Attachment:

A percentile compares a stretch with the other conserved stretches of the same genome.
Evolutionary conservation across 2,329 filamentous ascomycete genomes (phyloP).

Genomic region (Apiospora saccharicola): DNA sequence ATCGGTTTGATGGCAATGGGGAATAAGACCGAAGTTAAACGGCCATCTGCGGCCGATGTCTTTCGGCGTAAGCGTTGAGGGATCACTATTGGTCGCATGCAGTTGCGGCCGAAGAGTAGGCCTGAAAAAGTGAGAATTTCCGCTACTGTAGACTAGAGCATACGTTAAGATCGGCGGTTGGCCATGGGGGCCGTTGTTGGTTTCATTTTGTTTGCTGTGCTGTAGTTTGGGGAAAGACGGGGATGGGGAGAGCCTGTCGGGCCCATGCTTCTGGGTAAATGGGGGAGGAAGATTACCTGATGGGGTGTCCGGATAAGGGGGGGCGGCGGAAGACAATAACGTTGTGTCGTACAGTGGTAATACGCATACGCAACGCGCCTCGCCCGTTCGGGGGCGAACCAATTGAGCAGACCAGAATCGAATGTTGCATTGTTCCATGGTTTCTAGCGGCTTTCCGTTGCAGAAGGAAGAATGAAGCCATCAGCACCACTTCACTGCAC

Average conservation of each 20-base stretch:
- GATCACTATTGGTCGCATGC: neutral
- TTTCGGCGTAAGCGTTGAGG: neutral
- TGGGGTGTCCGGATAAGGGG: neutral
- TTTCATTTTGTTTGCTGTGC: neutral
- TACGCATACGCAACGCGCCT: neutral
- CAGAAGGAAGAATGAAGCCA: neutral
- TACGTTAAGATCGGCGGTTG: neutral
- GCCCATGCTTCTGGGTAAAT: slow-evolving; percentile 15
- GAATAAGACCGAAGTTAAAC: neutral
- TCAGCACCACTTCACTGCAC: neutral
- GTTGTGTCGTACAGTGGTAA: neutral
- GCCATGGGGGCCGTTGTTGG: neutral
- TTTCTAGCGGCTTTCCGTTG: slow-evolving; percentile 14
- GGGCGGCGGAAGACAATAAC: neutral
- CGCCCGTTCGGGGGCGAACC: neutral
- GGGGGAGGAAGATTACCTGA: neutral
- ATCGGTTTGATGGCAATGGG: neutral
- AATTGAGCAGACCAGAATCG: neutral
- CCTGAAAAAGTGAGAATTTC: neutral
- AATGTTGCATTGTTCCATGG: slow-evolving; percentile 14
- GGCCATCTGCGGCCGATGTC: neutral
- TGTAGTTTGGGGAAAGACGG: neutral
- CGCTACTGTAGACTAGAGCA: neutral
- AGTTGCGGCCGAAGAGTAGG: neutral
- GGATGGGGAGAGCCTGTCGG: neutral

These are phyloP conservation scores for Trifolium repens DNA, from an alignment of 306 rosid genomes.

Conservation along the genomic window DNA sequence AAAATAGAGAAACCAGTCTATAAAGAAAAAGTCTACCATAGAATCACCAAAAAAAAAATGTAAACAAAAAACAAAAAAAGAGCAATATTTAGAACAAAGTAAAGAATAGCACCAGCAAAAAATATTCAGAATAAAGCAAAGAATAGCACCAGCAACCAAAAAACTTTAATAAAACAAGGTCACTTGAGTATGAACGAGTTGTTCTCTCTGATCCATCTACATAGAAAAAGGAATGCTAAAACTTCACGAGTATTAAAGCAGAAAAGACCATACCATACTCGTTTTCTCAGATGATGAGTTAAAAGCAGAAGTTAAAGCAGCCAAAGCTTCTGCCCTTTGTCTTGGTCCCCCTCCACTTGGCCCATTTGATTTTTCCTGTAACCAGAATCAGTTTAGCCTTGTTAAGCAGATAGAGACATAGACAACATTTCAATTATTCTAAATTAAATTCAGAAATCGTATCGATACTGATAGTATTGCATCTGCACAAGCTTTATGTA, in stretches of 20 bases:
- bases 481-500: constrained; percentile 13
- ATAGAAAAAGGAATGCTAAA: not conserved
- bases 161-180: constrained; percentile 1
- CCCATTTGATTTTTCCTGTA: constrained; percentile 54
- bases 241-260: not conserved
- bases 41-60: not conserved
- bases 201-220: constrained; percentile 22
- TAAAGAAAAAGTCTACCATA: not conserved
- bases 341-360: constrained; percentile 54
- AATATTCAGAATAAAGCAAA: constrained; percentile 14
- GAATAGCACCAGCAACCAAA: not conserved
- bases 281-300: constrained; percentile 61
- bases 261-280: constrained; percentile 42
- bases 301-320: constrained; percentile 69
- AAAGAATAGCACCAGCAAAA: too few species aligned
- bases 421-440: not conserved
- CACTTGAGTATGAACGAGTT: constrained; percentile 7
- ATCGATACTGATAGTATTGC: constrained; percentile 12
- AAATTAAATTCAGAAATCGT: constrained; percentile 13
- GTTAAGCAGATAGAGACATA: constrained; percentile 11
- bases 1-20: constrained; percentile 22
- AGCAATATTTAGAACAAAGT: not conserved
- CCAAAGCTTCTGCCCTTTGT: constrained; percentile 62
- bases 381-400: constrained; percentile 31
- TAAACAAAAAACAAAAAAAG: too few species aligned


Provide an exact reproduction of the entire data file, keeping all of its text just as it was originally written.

A percentile compares a stretch with the other conserved stretches of the same genome.
Evolutionary conservation across 2,329 filamentous ascomycete genomes (phyloP).

Genomic region (Apiospora saccharicola): DNA sequence ATCGGTTTGATGGCAATGGGGAATAAGACCGAAGTTAAACGGCCATCTGCGGCCGATGTCTTTCGGCGTAAGCGTTGAGGGATCACTATTGGTCGCATGCAGTTGCGGCCGAAGAGTAGGCCTGAAAAAGTGAGAATTTCCGCTACTGTAGACTAGAGCATACGTTAAGATCGGCGGTTGGCCATGGGGGCCGTTGTTGGTTTCATTTTGTTTGCTGTGCTGTAGTTTGGGGAAAGACGGGGATGGGGAGAGCCTGTCGGGCCCATGCTTCTGGGTAAATGGGGGAGGAAGATTACCTGATGGGGTGTCCGGATAAGGGGGGGCGGCGGAAGACAATAACGTTGTGTCGTACAGTGGTAATACGCATACGCAACGCGCCTCGCCCGTTCGGGGGCGAACCAATTGAGCAGACCAGAATCGAATGTTGCATTGTTCCATGGTTTCTAGCGGCTTTCCGTTGCAGAAGGAAGAATGAAGCCATCAGCACCACTTCACTGCAC

Average conservation of each 20-base stretch:
- GATCACTATTGGTCGCATGC: neutral
- TTTCGGCGTAAGCGTTGAGG: neutral
- TGGGGTGTCCGGATAAGGGG: neutral
- TTTCATTTTGTTTGCTGTGC: neutral
- TACGCATACGCAACGCGCCT: neutral
- CAGAAGGAAGAATGAAGCCA: neutral
- TACGTTAAGATCGGCGGTTG: neutral
- GCCCATGCTTCTGGGTAAAT: slow-evolving; percentile 15
- GAATAAGACCGAAGTTAAAC: neutral
- TCAGCACCACTTCACTGCAC: neutral
- GTTGTGTCGTACAGTGGTAA: neutral
- GCCATGGGGGCCGTTGTTGG: neutral
- TTTCTAGCGGCTTTCCGTTG: slow-evolving; percentile 14
- GGGCGGCGGAAGACAATAAC: neutral
- CGCCCGTTCGGGGGCGAACC: neutral
- GGGGGAGGAAGATTACCTGA: neutral
- ATCGGTTTGATGGCAATGGG: neutral
- AATTGAGCAGACCAGAATCG: neutral
- CCTGAAAAAGTGAGAATTTC: neutral
- AATGTTGCATTGTTCCATGG: slow-evolving; percentile 14
- GGCCATCTGCGGCCGATGTC: neutral
- TGTAGTTTGGGGAAAGACGG: neutral
- CGCTACTGTAGACTAGAGCA: neutral
- AGTTGCGGCCGAAGAGTAGG: neutral
- GGATGGGGAGAGCCTGTCGG: neutral

These are phyloP conservation scores for Trifolium repens DNA, from an alignment of 306 rosid genomes.

Conservation along the genomic window DNA sequence AAAATAGAGAAACCAGTCTATAAAGAAAAAGTCTACCATAGAATCACCAAAAAAAAAATGTAAACAAAAAACAAAAAAAGAGCAATATTTAGAACAAAGTAAAGAATAGCACCAGCAAAAAATATTCAGAATAAAGCAAAGAATAGCACCAGCAACCAAAAAACTTTAATAAAACAAGGTCACTTGAGTATGAACGAGTTGTTCTCTCTGATCCATCTACATAGAAAAAGGAATGCTAAAACTTCACGAGTATTAAAGCAGAAAAGACCATACCATACTCGTTTTCTCAGATGATGAGTTAAAAGCAGAAGTTAAAGCAGCCAAAGCTTCTGCCCTTTGTCTTGGTCCCCCTCCACTTGGCCCATTTGATTTTTCCTGTAACCAGAATCAGTTTAGCCTTGTTAAGCAGATAGAGACATAGACAACATTTCAATTATTCTAAATTAAATTCAGAAATCGTATCGATACTGATAGTATTGCATCTGCACAAGCTTTATGTA, in stretches of 20 bases:
- bases 481-500: constrained; percentile 13
- ATAGAAAAAGGAATGCTAAA: not conserved
- bases 161-180: constrained; percentile 1
- CCCATTTGATTTTTCCTGTA: constrained; percentile 54
- bases 241-260: not conserved
- bases 41-60: not conserved
- bases 201-220: constrained; percentile 22
- TAAAGAAAAAGTCTACCATA: not conserved
- bases 341-360: constrained; percentile 54
- AATATTCAGAATAAAGCAAA: constrained; percentile 14
- GAATAGCACCAGCAACCAAA: not conserved
- bases 281-300: constrained; percentile 61
- bases 261-280: constrained; percentile 42
- bases 301-320: constrained; percentile 69
- AAAGAATAGCACCAGCAAAA: too few species aligned
- bases 421-440: not conserved
- CACTTGAGTATGAACGAGTT: constrained; percentile 7
- ATCGATACTGATAGTATTGC: constrained; percentile 12
- AAATTAAATTCAGAAATCGT: constrained; percentile 13
- GTTAAGCAGATAGAGACATA: constrained; percentile 11
- bases 1-20: constrained; percentile 22
- AGCAATATTTAGAACAAAGT: not conserved
- CCAAAGCTTCTGCCCTTTGT: constrained; percentile 62
- bases 381-400: constrained; percentile 31
- TAAACAAAAAACAAAAAAAG: too few species aligned